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How to calculate your BMI index
BMI= weight (kg)/ height (m2)
How Obesity associates with Asthma
1. In an abstract of study of "Overweight is not a comorbidity factor during childhood asthma (GrowthOb study)?" by Mahut B, Beydon N, Delclaux C.(Source from Hôpital européen Georges-Pompidou, Service de Physiologie - Clinique de la Dyspnée, F-75015 Paris, France), posted in PubMed, researchers indicated that Compared to normal weight children, overweight plus obese children had reduced lung volume ratios (FRC/TLC and RV/TLC), no evidence of airflow limitation and similar symptoms.In conclusion, the observed functional relationships with BMI are not specific of asthma, and, being overweight is not associated with significant clinical impacts on asthma during childhood.
2. According to a study of "Urban-rural differences in asthma prevalence among young people in Canada: the roles of health behaviors andobesity" by Lawson JA, Janssen I, Bruner MW, Madani K, Pickett W. (Source from Canadian Centre for Health and Safety in Agriculture, University of Saskatchewan, Saskatoon, SK, Canada, and the Department of Medicine, University of Saskatchewan, Saskatoon, SK, Canada), posted in PubMed, researchers found that Although asthma prevalence among youth was lower in rural areas, this association was not mediated by health behaviors or obesity. Other exposures, likely environmental, are the logical mechanisms through which rural geographic status is related to lower asthma prevalence.
3. In a study of "The association of obesity and asthma severity and control in children" by
Quinto KB, Zuraw BL, Poon KY, Chen W, Schatz M, Christiansen SC. (Source from Department of Allergy and Immunology, University of California, San Diego, La Jolla, Calif), posted in PubMed, researchers found that Even after adjusting for demographics, parental education level, asthma controller use, and gastroesophageal reflux disease and diabetes mellitus diagnoses, overweight (BMI percentile for age, 85% to 94%) and obese (BMI percentile for age, ≥95%) children were more likely to have increased β-agonists dispensed (odds ratio of 1.15 [95% CI, 1.02-1.27] and odds ratio of 1.17 [95% CI, 1.06-1.29], respectively) and increased risk for oral corticosteroids dispensed (odds ratio of 1.21 [95% CI, 1.13-1.29] and odds ratio of 1.28 [95% CI, 1.21-1.36], respectively) compared with normal-weight (BMI percentile for age, 16% to 84%) children.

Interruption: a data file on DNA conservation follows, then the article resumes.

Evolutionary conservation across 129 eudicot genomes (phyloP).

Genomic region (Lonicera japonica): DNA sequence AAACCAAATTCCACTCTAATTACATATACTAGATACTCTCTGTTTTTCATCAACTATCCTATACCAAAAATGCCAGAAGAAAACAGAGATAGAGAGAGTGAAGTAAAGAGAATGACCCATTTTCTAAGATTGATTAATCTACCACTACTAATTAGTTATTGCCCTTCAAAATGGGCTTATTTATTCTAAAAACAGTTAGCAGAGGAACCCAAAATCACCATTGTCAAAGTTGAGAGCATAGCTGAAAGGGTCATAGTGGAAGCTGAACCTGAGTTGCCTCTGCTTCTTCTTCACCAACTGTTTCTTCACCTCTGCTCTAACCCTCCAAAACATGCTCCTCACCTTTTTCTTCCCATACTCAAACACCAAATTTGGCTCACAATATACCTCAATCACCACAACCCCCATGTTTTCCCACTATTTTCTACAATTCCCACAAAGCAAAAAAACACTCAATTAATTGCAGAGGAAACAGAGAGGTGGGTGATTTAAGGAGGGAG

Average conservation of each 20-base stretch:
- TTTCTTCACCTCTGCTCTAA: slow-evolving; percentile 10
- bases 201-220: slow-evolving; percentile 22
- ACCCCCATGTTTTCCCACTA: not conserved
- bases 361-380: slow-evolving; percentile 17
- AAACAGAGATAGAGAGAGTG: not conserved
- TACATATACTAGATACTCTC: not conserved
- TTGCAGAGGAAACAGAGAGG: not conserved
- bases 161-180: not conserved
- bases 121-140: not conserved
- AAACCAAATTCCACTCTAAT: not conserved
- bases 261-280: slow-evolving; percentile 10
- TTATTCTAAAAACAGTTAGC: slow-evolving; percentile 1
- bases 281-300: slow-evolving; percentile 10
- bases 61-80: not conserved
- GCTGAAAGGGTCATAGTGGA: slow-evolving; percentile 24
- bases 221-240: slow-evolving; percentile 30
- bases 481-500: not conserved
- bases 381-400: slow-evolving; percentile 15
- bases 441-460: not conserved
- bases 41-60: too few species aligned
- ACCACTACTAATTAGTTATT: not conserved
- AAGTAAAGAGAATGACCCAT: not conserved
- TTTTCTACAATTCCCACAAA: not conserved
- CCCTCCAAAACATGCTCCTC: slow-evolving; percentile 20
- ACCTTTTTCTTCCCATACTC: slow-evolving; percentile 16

4. According to the study of "The relationship between obesity and asthmaseverity and control in adults" by Mosen DM, Schatz M, Magid DJ, Camargo CA Jr. (Source from Center for Health Research, Kaiser Permanente, Portland, OR 92111, USA. email@example.com), posted in PubMed, researchers found that Even after adjusting for demographics, smoking status, oral corticosteroid use, evidence of gastroesophageal reflux disease, and inhaled corticosteroid use, obese adults were more likely than those with normal BMIs (<25 kg/m(2)) to report poor asthma-specific quality of life (odds ratio [OR], 2.8; 95% CI, 1.6-4.9), poor asthma control (OR, 2.7; 95% CI, 1.7-4.3), and a history ofasthma-related hospitalizations (OR, 4.6; 95% CI, 1.4-14.4).
5. In a study of "Measures of obesity associated with asthma diagnosis in ethnic minority children" by Vangeepuram N, Teitelbaum SL, Galvez MP, Brenner B, Doucette J, Wolff MS. (Source from